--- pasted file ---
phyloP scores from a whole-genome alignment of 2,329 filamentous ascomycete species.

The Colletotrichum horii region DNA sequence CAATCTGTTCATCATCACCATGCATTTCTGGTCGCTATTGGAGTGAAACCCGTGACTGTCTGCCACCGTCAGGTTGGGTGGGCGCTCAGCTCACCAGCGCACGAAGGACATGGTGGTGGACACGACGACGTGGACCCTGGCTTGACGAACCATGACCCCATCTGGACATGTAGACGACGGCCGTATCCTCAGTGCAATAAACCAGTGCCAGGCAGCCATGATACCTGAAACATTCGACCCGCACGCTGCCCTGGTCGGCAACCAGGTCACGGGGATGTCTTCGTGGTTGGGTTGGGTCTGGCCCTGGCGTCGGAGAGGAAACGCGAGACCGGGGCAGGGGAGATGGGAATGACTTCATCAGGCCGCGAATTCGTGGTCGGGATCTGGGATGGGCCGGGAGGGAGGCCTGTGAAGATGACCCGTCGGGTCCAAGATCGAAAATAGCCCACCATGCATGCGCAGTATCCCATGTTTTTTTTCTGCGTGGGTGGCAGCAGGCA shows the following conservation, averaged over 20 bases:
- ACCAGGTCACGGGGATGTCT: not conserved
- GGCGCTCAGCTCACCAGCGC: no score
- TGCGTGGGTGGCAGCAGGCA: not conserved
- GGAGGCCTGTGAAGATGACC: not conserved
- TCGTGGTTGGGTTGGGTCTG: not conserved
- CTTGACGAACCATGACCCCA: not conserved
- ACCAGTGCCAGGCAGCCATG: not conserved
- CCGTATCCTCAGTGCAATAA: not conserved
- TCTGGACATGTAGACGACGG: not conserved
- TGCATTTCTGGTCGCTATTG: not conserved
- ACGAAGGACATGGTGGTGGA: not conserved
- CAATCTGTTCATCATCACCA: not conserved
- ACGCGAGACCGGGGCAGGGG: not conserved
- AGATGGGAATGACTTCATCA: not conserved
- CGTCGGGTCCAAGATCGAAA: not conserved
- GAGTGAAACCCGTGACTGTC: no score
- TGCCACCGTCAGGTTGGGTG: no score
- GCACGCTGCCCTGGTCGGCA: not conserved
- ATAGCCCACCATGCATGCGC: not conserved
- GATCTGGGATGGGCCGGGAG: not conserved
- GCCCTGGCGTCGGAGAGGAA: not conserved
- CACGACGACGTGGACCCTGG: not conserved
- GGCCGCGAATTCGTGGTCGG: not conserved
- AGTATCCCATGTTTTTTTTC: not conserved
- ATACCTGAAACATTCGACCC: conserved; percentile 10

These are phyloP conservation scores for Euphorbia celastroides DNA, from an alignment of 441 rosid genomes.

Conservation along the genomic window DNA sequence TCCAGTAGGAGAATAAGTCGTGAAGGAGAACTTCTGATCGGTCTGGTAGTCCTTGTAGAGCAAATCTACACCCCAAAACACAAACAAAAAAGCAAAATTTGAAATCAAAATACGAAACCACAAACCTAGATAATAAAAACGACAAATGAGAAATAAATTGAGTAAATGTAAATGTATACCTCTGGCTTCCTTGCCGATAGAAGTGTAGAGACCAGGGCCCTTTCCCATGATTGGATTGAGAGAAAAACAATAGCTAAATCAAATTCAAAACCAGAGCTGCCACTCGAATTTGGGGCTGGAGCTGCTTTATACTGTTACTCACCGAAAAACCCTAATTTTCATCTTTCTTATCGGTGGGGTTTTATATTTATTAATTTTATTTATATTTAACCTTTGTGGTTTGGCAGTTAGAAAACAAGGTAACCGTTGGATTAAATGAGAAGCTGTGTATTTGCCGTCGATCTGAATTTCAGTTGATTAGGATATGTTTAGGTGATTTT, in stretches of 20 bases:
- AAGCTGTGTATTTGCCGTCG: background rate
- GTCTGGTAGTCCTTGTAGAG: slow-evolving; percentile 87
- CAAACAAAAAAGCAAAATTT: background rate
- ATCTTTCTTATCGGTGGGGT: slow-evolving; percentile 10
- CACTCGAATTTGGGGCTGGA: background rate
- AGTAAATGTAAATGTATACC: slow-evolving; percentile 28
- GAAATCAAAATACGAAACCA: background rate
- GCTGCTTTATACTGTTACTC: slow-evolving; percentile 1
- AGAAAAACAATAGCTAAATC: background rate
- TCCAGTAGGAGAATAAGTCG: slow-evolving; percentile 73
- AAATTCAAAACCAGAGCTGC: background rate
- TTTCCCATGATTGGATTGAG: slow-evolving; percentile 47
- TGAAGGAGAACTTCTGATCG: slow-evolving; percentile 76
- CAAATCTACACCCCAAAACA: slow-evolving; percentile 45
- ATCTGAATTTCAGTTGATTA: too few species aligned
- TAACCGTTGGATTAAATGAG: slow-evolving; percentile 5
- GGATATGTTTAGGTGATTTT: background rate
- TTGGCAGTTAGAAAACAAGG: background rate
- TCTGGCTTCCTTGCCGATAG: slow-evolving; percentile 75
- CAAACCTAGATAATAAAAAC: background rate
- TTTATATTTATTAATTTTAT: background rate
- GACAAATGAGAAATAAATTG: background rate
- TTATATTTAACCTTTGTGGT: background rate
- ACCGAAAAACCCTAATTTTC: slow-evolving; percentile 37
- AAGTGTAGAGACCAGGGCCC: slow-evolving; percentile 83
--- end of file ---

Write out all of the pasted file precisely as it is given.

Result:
phyloP scores from a whole-genome alignment of 2,329 filamentous ascomycete species.

The Colletotrichum horii region DNA sequence CAATCTGTTCATCATCACCATGCATTTCTGGTCGCTATTGGAGTGAAACCCGTGACTGTCTGCCACCGTCAGGTTGGGTGGGCGCTCAGCTCACCAGCGCACGAAGGACATGGTGGTGGACACGACGACGTGGACCCTGGCTTGACGAACCATGACCCCATCTGGACATGTAGACGACGGCCGTATCCTCAGTGCAATAAACCAGTGCCAGGCAGCCATGATACCTGAAACATTCGACCCGCACGCTGCCCTGGTCGGCAACCAGGTCACGGGGATGTCTTCGTGGTTGGGTTGGGTCTGGCCCTGGCGTCGGAGAGGAAACGCGAGACCGGGGCAGGGGAGATGGGAATGACTTCATCAGGCCGCGAATTCGTGGTCGGGATCTGGGATGGGCCGGGAGGGAGGCCTGTGAAGATGACCCGTCGGGTCCAAGATCGAAAATAGCCCACCATGCATGCGCAGTATCCCATGTTTTTTTTCTGCGTGGGTGGCAGCAGGCA shows the following conservation, averaged over 20 bases:
- ACCAGGTCACGGGGATGTCT: not conserved
- GGCGCTCAGCTCACCAGCGC: no score
- TGCGTGGGTGGCAGCAGGCA: not conserved
- GGAGGCCTGTGAAGATGACC: not conserved
- TCGTGGTTGGGTTGGGTCTG: not conserved
- CTTGACGAACCATGACCCCA: not conserved
- ACCAGTGCCAGGCAGCCATG: not conserved
- CCGTATCCTCAGTGCAATAA: not conserved
- TCTGGACATGTAGACGACGG: not conserved
- TGCATTTCTGGTCGCTATTG: not conserved
- ACGAAGGACATGGTGGTGGA: not conserved
- CAATCTGTTCATCATCACCA: not conserved
- ACGCGAGACCGGGGCAGGGG: not conserved
- AGATGGGAATGACTTCATCA: not conserved
- CGTCGGGTCCAAGATCGAAA: not conserved
- GAGTGAAACCCGTGACTGTC: no score
- TGCCACCGTCAGGTTGGGTG: no score
- GCACGCTGCCCTGGTCGGCA: not conserved
- ATAGCCCACCATGCATGCGC: not conserved
- GATCTGGGATGGGCCGGGAG: not conserved
- GCCCTGGCGTCGGAGAGGAA: not conserved
- CACGACGACGTGGACCCTGG: not conserved
- GGCCGCGAATTCGTGGTCGG: not conserved
- AGTATCCCATGTTTTTTTTC: not conserved
- ATACCTGAAACATTCGACCC: conserved; percentile 10

These are phyloP conservation scores for Euphorbia celastroides DNA, from an alignment of 441 rosid genomes.

Conservation along the genomic window DNA sequence TCCAGTAGGAGAATAAGTCGTGAAGGAGAACTTCTGATCGGTCTGGTAGTCCTTGTAGAGCAAATCTACACCCCAAAACACAAACAAAAAAGCAAAATTTGAAATCAAAATACGAAACCACAAACCTAGATAATAAAAACGACAAATGAGAAATAAATTGAGTAAATGTAAATGTATACCTCTGGCTTCCTTGCCGATAGAAGTGTAGAGACCAGGGCCCTTTCCCATGATTGGATTGAGAGAAAAACAATAGCTAAATCAAATTCAAAACCAGAGCTGCCACTCGAATTTGGGGCTGGAGCTGCTTTATACTGTTACTCACCGAAAAACCCTAATTTTCATCTTTCTTATCGGTGGGGTTTTATATTTATTAATTTTATTTATATTTAACCTTTGTGGTTTGGCAGTTAGAAAACAAGGTAACCGTTGGATTAAATGAGAAGCTGTGTATTTGCCGTCGATCTGAATTTCAGTTGATTAGGATATGTTTAGGTGATTTT, in stretches of 20 bases:
- AAGCTGTGTATTTGCCGTCG: background rate
- GTCTGGTAGTCCTTGTAGAG: slow-evolving; percentile 87
- CAAACAAAAAAGCAAAATTT: background rate
- ATCTTTCTTATCGGTGGGGT: slow-evolving; percentile 10
- CACTCGAATTTGGGGCTGGA: background rate
- AGTAAATGTAAATGTATACC: slow-evolving; percentile 28
- GAAATCAAAATACGAAACCA: background rate
- GCTGCTTTATACTGTTACTC: slow-evolving; percentile 1
- AGAAAAACAATAGCTAAATC: background rate
- TCCAGTAGGAGAATAAGTCG: slow-evolving; percentile 73
- AAATTCAAAACCAGAGCTGC: background rate
- TTTCCCATGATTGGATTGAG: slow-evolving; percentile 47
- TGAAGGAGAACTTCTGATCG: slow-evolving; percentile 76
- CAAATCTACACCCCAAAACA: slow-evolving; percentile 45
- ATCTGAATTTCAGTTGATTA: too few species aligned
- TAACCGTTGGATTAAATGAG: slow-evolving; percentile 5
- GGATATGTTTAGGTGATTTT: background rate
- TTGGCAGTTAGAAAACAAGG: background rate
- TCTGGCTTCCTTGCCGATAG: slow-evolving; percentile 75
- CAAACCTAGATAATAAAAAC: background rate
- TTTATATTTATTAATTTTAT: background rate
- GACAAATGAGAAATAAATTG: background rate
- TTATATTTAACCTTTGTGGT: background rate
- ACCGAAAAACCCTAATTTTC: slow-evolving; percentile 37
- AAGTGTAGAGACCAGGGCCC: slow-evolving; percentile 83